Clinodactyly

What is clinodactyly?

Clinodactyly is an abnormal appearance of a finger. It is most common in the little finger, or 5th finger. The joint closest to the nail bed is abnormally angulated toward the ring finger, or 4th finger. This is a minor congenital defect, and it does not get worse with age. Between 1%-20% of people are born with this condition.

What causes clinodactyly?

Clinodactyly is caused by a developmental defect in the bones of the finger. This defect causes the bone to make a wedge shape instead of a normal rectangle. 

Clinodactyly can be associated with many syndromes including Down syndrome, Klinefelter syndrome, Turner syndrome, Fanconi anemia and others.

What are the symptoms of clinodactyly?

The symptoms are often mild and go unnoticed. Patients may notice a bend in the finger. If the joint is turned more than 45 degrees, movement of the 5th and the 4th fingers can be impaired.

How is clinodactyly diagnosed?

A doctor will take a complete medical history and perform a physical examination. Diagnostic procedures may include:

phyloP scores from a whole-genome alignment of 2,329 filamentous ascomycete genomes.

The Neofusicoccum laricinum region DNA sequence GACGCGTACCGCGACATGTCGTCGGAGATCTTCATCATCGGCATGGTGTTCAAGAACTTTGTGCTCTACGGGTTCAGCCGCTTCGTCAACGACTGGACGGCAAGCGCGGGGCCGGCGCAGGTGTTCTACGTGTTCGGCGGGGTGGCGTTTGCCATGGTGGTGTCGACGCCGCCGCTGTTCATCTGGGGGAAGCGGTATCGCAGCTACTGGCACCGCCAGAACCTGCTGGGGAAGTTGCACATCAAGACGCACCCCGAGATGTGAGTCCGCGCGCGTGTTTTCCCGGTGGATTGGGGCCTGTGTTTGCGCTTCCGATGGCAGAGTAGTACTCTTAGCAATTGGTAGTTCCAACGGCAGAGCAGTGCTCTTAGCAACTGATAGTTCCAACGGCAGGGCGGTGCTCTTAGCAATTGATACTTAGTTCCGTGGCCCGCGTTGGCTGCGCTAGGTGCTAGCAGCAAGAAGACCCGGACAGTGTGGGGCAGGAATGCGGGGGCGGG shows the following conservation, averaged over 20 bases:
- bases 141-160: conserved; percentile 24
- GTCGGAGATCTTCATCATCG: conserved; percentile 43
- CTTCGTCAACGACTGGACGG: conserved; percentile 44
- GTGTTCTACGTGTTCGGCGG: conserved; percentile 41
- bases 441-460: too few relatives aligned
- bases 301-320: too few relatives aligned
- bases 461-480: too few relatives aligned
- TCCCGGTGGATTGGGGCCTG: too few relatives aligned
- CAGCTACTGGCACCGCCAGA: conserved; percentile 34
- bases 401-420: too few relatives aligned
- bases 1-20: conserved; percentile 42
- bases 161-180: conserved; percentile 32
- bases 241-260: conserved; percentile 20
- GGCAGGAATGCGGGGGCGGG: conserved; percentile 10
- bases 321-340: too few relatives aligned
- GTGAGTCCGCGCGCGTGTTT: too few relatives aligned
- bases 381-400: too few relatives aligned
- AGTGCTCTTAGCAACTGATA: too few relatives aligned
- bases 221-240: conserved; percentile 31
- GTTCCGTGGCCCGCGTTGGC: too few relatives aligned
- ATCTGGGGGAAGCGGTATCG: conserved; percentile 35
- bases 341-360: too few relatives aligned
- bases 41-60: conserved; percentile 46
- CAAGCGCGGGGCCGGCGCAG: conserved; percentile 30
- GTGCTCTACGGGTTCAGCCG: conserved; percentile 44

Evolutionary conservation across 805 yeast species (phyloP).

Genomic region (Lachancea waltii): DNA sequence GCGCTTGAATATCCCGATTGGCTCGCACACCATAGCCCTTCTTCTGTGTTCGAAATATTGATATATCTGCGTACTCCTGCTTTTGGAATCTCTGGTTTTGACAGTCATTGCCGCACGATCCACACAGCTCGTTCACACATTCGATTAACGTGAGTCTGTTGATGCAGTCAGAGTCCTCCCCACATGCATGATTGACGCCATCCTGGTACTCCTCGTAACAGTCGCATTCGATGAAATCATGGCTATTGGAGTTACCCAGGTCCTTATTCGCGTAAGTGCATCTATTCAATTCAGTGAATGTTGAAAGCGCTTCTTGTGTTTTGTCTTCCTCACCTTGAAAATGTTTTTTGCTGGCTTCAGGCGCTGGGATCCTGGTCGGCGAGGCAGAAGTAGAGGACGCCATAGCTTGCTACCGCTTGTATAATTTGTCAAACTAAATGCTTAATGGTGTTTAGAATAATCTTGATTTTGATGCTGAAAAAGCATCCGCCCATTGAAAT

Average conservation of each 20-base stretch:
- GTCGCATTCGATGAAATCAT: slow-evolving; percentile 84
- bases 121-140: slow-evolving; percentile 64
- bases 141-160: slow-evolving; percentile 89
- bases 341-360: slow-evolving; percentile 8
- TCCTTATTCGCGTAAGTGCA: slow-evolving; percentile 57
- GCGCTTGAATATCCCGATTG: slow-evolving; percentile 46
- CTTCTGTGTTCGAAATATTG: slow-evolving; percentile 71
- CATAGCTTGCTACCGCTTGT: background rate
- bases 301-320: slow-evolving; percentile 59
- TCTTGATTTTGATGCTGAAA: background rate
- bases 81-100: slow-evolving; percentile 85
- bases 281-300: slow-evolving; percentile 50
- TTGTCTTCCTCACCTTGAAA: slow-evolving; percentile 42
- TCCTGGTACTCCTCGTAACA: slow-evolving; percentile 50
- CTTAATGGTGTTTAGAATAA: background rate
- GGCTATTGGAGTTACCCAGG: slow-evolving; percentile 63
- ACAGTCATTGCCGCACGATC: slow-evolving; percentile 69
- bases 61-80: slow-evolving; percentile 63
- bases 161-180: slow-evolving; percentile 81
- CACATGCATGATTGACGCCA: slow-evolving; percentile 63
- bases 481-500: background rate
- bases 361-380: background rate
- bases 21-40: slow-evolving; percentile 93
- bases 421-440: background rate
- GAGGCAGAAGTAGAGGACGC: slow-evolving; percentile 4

X-ray: a test that uses invisible electromagnetic energy beams to make images of internal tissues on film.

What is the treatment for clinodactyly?

Treatment is aimed at improving function and cosmetic appearance. Specific treatment will be determined by a child's doctor based on:
• The child's age, overall health and medical history
• Extent of the disease
• The child's tolerance for specific procedures or therapies
• The opinion or preference

Often, no treatment is required. In severe cases, treatment may include (alone or in combination):

• Corrective surgery (if the condition interferes with hand function)
     o Closing, opening or reversing wedge deformities: These procedures remove a wedge-shaped piece of bone in order to re-create a normal rectangular-shaped finger bone.
     o Tendon, skin or soft tissue operations to release the tension on the joint.
Occupational therapy
Physical therapy
• Splinting
     o A device that is used temporarily to support or immobilize a limb that has a damaged joint or bone.

What is the long-term outlook for a child with clinodactyly?

Most children have no major deficits and function normally in society. Prognosis greatly depends on:

• The extent of the disease.
• Age and overall health of the child.
• The child's tolerance of specific procedures or therapies.
• New developments in treatment.